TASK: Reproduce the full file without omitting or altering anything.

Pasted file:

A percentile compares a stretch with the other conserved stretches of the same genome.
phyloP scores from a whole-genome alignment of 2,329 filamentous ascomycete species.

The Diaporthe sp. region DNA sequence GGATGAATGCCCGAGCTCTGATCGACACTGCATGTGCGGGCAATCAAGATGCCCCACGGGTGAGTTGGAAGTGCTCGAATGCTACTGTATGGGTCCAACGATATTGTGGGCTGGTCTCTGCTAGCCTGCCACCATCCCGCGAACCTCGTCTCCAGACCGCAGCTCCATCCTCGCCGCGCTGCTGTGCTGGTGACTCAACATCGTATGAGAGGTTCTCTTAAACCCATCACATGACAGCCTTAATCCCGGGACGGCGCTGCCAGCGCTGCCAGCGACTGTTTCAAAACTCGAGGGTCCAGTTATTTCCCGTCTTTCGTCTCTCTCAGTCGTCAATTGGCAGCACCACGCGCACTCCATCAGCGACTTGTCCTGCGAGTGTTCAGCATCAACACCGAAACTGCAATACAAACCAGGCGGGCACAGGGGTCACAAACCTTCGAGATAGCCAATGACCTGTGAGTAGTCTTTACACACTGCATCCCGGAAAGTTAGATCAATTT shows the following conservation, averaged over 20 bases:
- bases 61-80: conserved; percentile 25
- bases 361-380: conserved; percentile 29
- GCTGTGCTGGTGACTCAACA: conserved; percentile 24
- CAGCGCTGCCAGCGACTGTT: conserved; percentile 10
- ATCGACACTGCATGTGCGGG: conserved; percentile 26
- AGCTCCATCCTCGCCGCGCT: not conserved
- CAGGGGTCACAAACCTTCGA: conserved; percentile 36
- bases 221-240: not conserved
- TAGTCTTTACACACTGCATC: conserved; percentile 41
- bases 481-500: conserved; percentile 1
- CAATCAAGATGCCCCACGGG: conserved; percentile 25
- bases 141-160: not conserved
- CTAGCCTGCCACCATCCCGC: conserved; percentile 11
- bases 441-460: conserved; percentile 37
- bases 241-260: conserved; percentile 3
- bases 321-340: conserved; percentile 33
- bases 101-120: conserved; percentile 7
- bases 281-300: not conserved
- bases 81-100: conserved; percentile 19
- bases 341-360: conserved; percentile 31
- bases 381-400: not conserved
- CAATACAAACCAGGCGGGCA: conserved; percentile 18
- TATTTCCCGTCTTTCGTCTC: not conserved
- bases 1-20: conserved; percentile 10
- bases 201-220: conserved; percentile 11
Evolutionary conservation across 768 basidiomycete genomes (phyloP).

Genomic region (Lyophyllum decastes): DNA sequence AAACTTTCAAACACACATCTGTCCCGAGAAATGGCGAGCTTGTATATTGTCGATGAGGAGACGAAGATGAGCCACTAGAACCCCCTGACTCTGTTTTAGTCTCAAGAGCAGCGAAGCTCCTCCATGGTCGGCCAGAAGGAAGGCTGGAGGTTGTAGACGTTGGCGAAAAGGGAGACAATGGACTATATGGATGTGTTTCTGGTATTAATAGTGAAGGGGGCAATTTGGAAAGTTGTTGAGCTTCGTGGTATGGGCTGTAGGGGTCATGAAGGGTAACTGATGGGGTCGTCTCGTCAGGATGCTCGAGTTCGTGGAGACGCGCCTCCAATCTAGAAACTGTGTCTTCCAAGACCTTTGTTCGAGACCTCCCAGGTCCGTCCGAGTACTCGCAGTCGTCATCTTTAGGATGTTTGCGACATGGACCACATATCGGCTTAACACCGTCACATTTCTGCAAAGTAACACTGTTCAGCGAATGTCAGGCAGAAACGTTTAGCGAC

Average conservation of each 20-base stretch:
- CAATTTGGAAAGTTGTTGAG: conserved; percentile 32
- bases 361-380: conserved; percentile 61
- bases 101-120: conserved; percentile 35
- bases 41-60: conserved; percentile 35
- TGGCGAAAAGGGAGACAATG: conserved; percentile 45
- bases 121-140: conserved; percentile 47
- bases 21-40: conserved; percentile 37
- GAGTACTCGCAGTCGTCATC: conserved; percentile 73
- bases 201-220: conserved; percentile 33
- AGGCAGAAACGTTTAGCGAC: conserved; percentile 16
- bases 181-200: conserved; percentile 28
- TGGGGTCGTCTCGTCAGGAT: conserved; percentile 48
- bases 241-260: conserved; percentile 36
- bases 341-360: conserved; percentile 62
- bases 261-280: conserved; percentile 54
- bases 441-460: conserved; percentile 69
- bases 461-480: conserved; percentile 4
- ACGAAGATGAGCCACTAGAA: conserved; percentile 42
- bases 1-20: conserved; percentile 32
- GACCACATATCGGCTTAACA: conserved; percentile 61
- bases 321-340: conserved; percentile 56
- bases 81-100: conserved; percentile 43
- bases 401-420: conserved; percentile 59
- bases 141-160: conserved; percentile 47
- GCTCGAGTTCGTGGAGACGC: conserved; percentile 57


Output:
A percentile compares a stretch with the other conserved stretches of the same genome.
phyloP scores from a whole-genome alignment of 2,329 filamentous ascomycete species.

The Diaporthe sp. region DNA sequence GGATGAATGCCCGAGCTCTGATCGACACTGCATGTGCGGGCAATCAAGATGCCCCACGGGTGAGTTGGAAGTGCTCGAATGCTACTGTATGGGTCCAACGATATTGTGGGCTGGTCTCTGCTAGCCTGCCACCATCCCGCGAACCTCGTCTCCAGACCGCAGCTCCATCCTCGCCGCGCTGCTGTGCTGGTGACTCAACATCGTATGAGAGGTTCTCTTAAACCCATCACATGACAGCCTTAATCCCGGGACGGCGCTGCCAGCGCTGCCAGCGACTGTTTCAAAACTCGAGGGTCCAGTTATTTCCCGTCTTTCGTCTCTCTCAGTCGTCAATTGGCAGCACCACGCGCACTCCATCAGCGACTTGTCCTGCGAGTGTTCAGCATCAACACCGAAACTGCAATACAAACCAGGCGGGCACAGGGGTCACAAACCTTCGAGATAGCCAATGACCTGTGAGTAGTCTTTACACACTGCATCCCGGAAAGTTAGATCAATTT shows the following conservation, averaged over 20 bases:
- bases 61-80: conserved; percentile 25
- bases 361-380: conserved; percentile 29
- GCTGTGCTGGTGACTCAACA: conserved; percentile 24
- CAGCGCTGCCAGCGACTGTT: conserved; percentile 10
- ATCGACACTGCATGTGCGGG: conserved; percentile 26
- AGCTCCATCCTCGCCGCGCT: not conserved
- CAGGGGTCACAAACCTTCGA: conserved; percentile 36
- bases 221-240: not conserved
- TAGTCTTTACACACTGCATC: conserved; percentile 41
- bases 481-500: conserved; percentile 1
- CAATCAAGATGCCCCACGGG: conserved; percentile 25
- bases 141-160: not conserved
- CTAGCCTGCCACCATCCCGC: conserved; percentile 11
- bases 441-460: conserved; percentile 37
- bases 241-260: conserved; percentile 3
- bases 321-340: conserved; percentile 33
- bases 101-120: conserved; percentile 7
- bases 281-300: not conserved
- bases 81-100: conserved; percentile 19
- bases 341-360: conserved; percentile 31
- bases 381-400: not conserved
- CAATACAAACCAGGCGGGCA: conserved; percentile 18
- TATTTCCCGTCTTTCGTCTC: not conserved
- bases 1-20: conserved; percentile 10
- bases 201-220: conserved; percentile 11
Evolutionary conservation across 768 basidiomycete genomes (phyloP).

Genomic region (Lyophyllum decastes): DNA sequence AAACTTTCAAACACACATCTGTCCCGAGAAATGGCGAGCTTGTATATTGTCGATGAGGAGACGAAGATGAGCCACTAGAACCCCCTGACTCTGTTTTAGTCTCAAGAGCAGCGAAGCTCCTCCATGGTCGGCCAGAAGGAAGGCTGGAGGTTGTAGACGTTGGCGAAAAGGGAGACAATGGACTATATGGATGTGTTTCTGGTATTAATAGTGAAGGGGGCAATTTGGAAAGTTGTTGAGCTTCGTGGTATGGGCTGTAGGGGTCATGAAGGGTAACTGATGGGGTCGTCTCGTCAGGATGCTCGAGTTCGTGGAGACGCGCCTCCAATCTAGAAACTGTGTCTTCCAAGACCTTTGTTCGAGACCTCCCAGGTCCGTCCGAGTACTCGCAGTCGTCATCTTTAGGATGTTTGCGACATGGACCACATATCGGCTTAACACCGTCACATTTCTGCAAAGTAACACTGTTCAGCGAATGTCAGGCAGAAACGTTTAGCGAC

Average conservation of each 20-base stretch:
- CAATTTGGAAAGTTGTTGAG: conserved; percentile 32
- bases 361-380: conserved; percentile 61
- bases 101-120: conserved; percentile 35
- bases 41-60: conserved; percentile 35
- TGGCGAAAAGGGAGACAATG: conserved; percentile 45
- bases 121-140: conserved; percentile 47
- bases 21-40: conserved; percentile 37
- GAGTACTCGCAGTCGTCATC: conserved; percentile 73
- bases 201-220: conserved; percentile 33
- AGGCAGAAACGTTTAGCGAC: conserved; percentile 16
- bases 181-200: conserved; percentile 28
- TGGGGTCGTCTCGTCAGGAT: conserved; percentile 48
- bases 241-260: conserved; percentile 36
- bases 341-360: conserved; percentile 62
- bases 261-280: conserved; percentile 54
- bases 441-460: conserved; percentile 69
- bases 461-480: conserved; percentile 4
- ACGAAGATGAGCCACTAGAA: conserved; percentile 42
- bases 1-20: conserved; percentile 32
- GACCACATATCGGCTTAACA: conserved; percentile 61
- bases 321-340: conserved; percentile 56
- bases 81-100: conserved; percentile 43
- bases 401-420: conserved; percentile 59
- bases 141-160: conserved; percentile 47
- GCTCGAGTTCGTGGAGACGC: conserved; percentile 57